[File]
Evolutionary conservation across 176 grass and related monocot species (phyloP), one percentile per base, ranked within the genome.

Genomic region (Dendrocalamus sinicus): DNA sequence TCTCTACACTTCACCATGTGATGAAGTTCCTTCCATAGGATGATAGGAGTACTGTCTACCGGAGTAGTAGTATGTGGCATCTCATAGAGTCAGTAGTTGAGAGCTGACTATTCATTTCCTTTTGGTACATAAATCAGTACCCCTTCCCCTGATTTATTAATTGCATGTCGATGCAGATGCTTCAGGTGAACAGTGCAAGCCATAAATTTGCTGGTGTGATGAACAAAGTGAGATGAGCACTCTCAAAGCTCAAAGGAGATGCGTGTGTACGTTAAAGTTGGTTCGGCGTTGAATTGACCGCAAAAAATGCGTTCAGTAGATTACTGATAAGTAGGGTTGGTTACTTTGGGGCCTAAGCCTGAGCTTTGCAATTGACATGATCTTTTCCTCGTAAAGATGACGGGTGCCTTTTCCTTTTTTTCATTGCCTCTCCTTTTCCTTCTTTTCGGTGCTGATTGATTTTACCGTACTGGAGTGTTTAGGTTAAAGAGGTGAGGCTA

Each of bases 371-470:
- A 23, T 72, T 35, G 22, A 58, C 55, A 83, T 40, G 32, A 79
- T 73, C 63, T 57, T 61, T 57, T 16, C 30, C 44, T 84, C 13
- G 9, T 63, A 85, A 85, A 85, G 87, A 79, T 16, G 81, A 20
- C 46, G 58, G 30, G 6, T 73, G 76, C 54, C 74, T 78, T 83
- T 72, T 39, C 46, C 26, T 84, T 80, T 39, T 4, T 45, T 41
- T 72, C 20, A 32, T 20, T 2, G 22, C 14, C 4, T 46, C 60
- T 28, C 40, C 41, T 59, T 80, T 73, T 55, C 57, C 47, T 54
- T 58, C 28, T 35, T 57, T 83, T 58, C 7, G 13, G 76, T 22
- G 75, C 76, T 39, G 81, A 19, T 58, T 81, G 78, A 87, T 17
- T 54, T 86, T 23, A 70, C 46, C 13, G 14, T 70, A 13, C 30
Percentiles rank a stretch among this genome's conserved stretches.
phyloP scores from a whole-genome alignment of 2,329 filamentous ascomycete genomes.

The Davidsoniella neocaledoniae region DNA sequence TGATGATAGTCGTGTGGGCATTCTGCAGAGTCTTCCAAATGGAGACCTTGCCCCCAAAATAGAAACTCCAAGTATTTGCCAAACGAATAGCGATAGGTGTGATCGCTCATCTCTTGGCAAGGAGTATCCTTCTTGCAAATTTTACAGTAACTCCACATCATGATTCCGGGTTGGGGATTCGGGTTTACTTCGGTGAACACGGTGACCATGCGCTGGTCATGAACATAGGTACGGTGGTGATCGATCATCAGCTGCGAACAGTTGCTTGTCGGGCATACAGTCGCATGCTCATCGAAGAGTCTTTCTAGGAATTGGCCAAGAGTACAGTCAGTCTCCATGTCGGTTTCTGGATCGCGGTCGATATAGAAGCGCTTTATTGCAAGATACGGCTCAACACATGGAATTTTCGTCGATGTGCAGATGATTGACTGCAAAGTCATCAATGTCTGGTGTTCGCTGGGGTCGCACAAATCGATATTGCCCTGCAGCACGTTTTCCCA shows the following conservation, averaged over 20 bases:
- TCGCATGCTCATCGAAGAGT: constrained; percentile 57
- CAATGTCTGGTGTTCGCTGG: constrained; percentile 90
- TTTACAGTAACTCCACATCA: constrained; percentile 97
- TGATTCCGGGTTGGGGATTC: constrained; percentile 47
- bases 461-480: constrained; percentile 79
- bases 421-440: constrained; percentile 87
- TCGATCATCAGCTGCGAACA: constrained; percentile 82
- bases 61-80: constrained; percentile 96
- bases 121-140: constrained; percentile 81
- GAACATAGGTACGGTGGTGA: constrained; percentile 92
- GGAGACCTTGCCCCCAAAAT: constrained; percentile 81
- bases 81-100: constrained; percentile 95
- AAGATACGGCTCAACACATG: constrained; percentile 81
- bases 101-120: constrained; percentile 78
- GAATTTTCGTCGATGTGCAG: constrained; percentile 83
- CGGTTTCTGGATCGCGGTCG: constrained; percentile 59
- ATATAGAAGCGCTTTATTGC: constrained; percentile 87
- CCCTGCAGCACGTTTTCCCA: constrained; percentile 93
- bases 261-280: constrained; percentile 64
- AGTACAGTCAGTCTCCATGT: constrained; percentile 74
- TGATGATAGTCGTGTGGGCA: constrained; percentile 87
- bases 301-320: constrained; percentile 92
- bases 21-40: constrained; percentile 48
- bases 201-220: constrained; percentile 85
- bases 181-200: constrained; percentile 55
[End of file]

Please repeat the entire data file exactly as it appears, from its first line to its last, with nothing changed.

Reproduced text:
Evolutionary conservation across 176 grass and related monocot species (phyloP), one percentile per base, ranked within the genome.

Genomic region (Dendrocalamus sinicus): DNA sequence TCTCTACACTTCACCATGTGATGAAGTTCCTTCCATAGGATGATAGGAGTACTGTCTACCGGAGTAGTAGTATGTGGCATCTCATAGAGTCAGTAGTTGAGAGCTGACTATTCATTTCCTTTTGGTACATAAATCAGTACCCCTTCCCCTGATTTATTAATTGCATGTCGATGCAGATGCTTCAGGTGAACAGTGCAAGCCATAAATTTGCTGGTGTGATGAACAAAGTGAGATGAGCACTCTCAAAGCTCAAAGGAGATGCGTGTGTACGTTAAAGTTGGTTCGGCGTTGAATTGACCGCAAAAAATGCGTTCAGTAGATTACTGATAAGTAGGGTTGGTTACTTTGGGGCCTAAGCCTGAGCTTTGCAATTGACATGATCTTTTCCTCGTAAAGATGACGGGTGCCTTTTCCTTTTTTTCATTGCCTCTCCTTTTCCTTCTTTTCGGTGCTGATTGATTTTACCGTACTGGAGTGTTTAGGTTAAAGAGGTGAGGCTA

Each of bases 371-470:
- A 23, T 72, T 35, G 22, A 58, C 55, A 83, T 40, G 32, A 79
- T 73, C 63, T 57, T 61, T 57, T 16, C 30, C 44, T 84, C 13
- G 9, T 63, A 85, A 85, A 85, G 87, A 79, T 16, G 81, A 20
- C 46, G 58, G 30, G 6, T 73, G 76, C 54, C 74, T 78, T 83
- T 72, T 39, C 46, C 26, T 84, T 80, T 39, T 4, T 45, T 41
- T 72, C 20, A 32, T 20, T 2, G 22, C 14, C 4, T 46, C 60
- T 28, C 40, C 41, T 59, T 80, T 73, T 55, C 57, C 47, T 54
- T 58, C 28, T 35, T 57, T 83, T 58, C 7, G 13, G 76, T 22
- G 75, C 76, T 39, G 81, A 19, T 58, T 81, G 78, A 87, T 17
- T 54, T 86, T 23, A 70, C 46, C 13, G 14, T 70, A 13, C 30
Percentiles rank a stretch among this genome's conserved stretches.
phyloP scores from a whole-genome alignment of 2,329 filamentous ascomycete genomes.

The Davidsoniella neocaledoniae region DNA sequence TGATGATAGTCGTGTGGGCATTCTGCAGAGTCTTCCAAATGGAGACCTTGCCCCCAAAATAGAAACTCCAAGTATTTGCCAAACGAATAGCGATAGGTGTGATCGCTCATCTCTTGGCAAGGAGTATCCTTCTTGCAAATTTTACAGTAACTCCACATCATGATTCCGGGTTGGGGATTCGGGTTTACTTCGGTGAACACGGTGACCATGCGCTGGTCATGAACATAGGTACGGTGGTGATCGATCATCAGCTGCGAACAGTTGCTTGTCGGGCATACAGTCGCATGCTCATCGAAGAGTCTTTCTAGGAATTGGCCAAGAGTACAGTCAGTCTCCATGTCGGTTTCTGGATCGCGGTCGATATAGAAGCGCTTTATTGCAAGATACGGCTCAACACATGGAATTTTCGTCGATGTGCAGATGATTGACTGCAAAGTCATCAATGTCTGGTGTTCGCTGGGGTCGCACAAATCGATATTGCCCTGCAGCACGTTTTCCCA shows the following conservation, averaged over 20 bases:
- TCGCATGCTCATCGAAGAGT: constrained; percentile 57
- CAATGTCTGGTGTTCGCTGG: constrained; percentile 90
- TTTACAGTAACTCCACATCA: constrained; percentile 97
- TGATTCCGGGTTGGGGATTC: constrained; percentile 47
- bases 461-480: constrained; percentile 79
- bases 421-440: constrained; percentile 87
- TCGATCATCAGCTGCGAACA: constrained; percentile 82
- bases 61-80: constrained; percentile 96
- bases 121-140: constrained; percentile 81
- GAACATAGGTACGGTGGTGA: constrained; percentile 92
- GGAGACCTTGCCCCCAAAAT: constrained; percentile 81
- bases 81-100: constrained; percentile 95
- AAGATACGGCTCAACACATG: constrained; percentile 81
- bases 101-120: constrained; percentile 78
- GAATTTTCGTCGATGTGCAG: constrained; percentile 83
- CGGTTTCTGGATCGCGGTCG: constrained; percentile 59
- ATATAGAAGCGCTTTATTGC: constrained; percentile 87
- CCCTGCAGCACGTTTTCCCA: constrained; percentile 93
- bases 261-280: constrained; percentile 64
- AGTACAGTCAGTCTCCATGT: constrained; percentile 74
- TGATGATAGTCGTGTGGGCA: constrained; percentile 87
- bases 301-320: constrained; percentile 92
- bases 21-40: constrained; percentile 48
- bases 201-220: constrained; percentile 85
- bases 181-200: constrained; percentile 55